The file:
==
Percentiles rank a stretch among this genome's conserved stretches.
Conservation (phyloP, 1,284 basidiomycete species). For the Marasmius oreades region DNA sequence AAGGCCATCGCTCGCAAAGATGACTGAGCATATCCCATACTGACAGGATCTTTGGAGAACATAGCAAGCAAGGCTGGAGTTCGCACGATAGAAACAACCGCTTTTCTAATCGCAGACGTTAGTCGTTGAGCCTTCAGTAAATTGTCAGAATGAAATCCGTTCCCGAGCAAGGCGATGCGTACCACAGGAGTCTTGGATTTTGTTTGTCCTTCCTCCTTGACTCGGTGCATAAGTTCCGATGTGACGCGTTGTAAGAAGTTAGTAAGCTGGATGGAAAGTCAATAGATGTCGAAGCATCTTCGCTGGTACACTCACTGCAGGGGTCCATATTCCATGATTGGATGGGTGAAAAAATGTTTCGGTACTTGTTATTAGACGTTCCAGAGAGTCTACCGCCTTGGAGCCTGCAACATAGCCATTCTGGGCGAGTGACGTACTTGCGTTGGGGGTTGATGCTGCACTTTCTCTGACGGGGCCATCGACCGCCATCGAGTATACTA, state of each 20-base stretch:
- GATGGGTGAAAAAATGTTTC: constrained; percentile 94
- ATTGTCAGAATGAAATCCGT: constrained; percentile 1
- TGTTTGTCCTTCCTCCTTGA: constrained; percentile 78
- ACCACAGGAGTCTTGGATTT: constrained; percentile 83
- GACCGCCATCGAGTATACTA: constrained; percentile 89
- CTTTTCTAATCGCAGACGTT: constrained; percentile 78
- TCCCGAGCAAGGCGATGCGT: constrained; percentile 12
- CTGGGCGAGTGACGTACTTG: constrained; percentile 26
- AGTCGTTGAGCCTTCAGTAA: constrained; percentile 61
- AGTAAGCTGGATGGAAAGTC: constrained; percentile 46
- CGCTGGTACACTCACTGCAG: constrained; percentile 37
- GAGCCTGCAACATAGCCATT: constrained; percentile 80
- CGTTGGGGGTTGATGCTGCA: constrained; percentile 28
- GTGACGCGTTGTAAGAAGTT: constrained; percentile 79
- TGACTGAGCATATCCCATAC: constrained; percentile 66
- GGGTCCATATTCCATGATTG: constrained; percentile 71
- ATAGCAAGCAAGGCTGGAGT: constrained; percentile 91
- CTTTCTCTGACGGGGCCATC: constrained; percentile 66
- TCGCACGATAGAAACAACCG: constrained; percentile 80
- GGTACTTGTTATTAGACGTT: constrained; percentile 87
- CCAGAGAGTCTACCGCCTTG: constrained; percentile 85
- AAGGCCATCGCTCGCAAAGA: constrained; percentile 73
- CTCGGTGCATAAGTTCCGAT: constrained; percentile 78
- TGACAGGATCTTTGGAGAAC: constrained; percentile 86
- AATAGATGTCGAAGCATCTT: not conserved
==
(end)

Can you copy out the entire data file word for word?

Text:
Percentiles rank a stretch among this genome's conserved stretches.
Conservation (phyloP, 1,284 basidiomycete species). For the Marasmius oreades region DNA sequence AAGGCCATCGCTCGCAAAGATGACTGAGCATATCCCATACTGACAGGATCTTTGGAGAACATAGCAAGCAAGGCTGGAGTTCGCACGATAGAAACAACCGCTTTTCTAATCGCAGACGTTAGTCGTTGAGCCTTCAGTAAATTGTCAGAATGAAATCCGTTCCCGAGCAAGGCGATGCGTACCACAGGAGTCTTGGATTTTGTTTGTCCTTCCTCCTTGACTCGGTGCATAAGTTCCGATGTGACGCGTTGTAAGAAGTTAGTAAGCTGGATGGAAAGTCAATAGATGTCGAAGCATCTTCGCTGGTACACTCACTGCAGGGGTCCATATTCCATGATTGGATGGGTGAAAAAATGTTTCGGTACTTGTTATTAGACGTTCCAGAGAGTCTACCGCCTTGGAGCCTGCAACATAGCCATTCTGGGCGAGTGACGTACTTGCGTTGGGGGTTGATGCTGCACTTTCTCTGACGGGGCCATCGACCGCCATCGAGTATACTA, state of each 20-base stretch:
- GATGGGTGAAAAAATGTTTC: constrained; percentile 94
- ATTGTCAGAATGAAATCCGT: constrained; percentile 1
- TGTTTGTCCTTCCTCCTTGA: constrained; percentile 78
- ACCACAGGAGTCTTGGATTT: constrained; percentile 83
- GACCGCCATCGAGTATACTA: constrained; percentile 89
- CTTTTCTAATCGCAGACGTT: constrained; percentile 78
- TCCCGAGCAAGGCGATGCGT: constrained; percentile 12
- CTGGGCGAGTGACGTACTTG: constrained; percentile 26
- AGTCGTTGAGCCTTCAGTAA: constrained; percentile 61
- AGTAAGCTGGATGGAAAGTC: constrained; percentile 46
- CGCTGGTACACTCACTGCAG: constrained; percentile 37
- GAGCCTGCAACATAGCCATT: constrained; percentile 80
- CGTTGGGGGTTGATGCTGCA: constrained; percentile 28
- GTGACGCGTTGTAAGAAGTT: constrained; percentile 79
- TGACTGAGCATATCCCATAC: constrained; percentile 66
- GGGTCCATATTCCATGATTG: constrained; percentile 71
- ATAGCAAGCAAGGCTGGAGT: constrained; percentile 91
- CTTTCTCTGACGGGGCCATC: constrained; percentile 66
- TCGCACGATAGAAACAACCG: constrained; percentile 80
- GGTACTTGTTATTAGACGTT: constrained; percentile 87
- CCAGAGAGTCTACCGCCTTG: constrained; percentile 85
- AAGGCCATCGCTCGCAAAGA: constrained; percentile 73
- CTCGGTGCATAAGTTCCGAT: constrained; percentile 78
- TGACAGGATCTTTGGAGAAC: constrained; percentile 86
- AATAGATGTCGAAGCATCTT: not conserved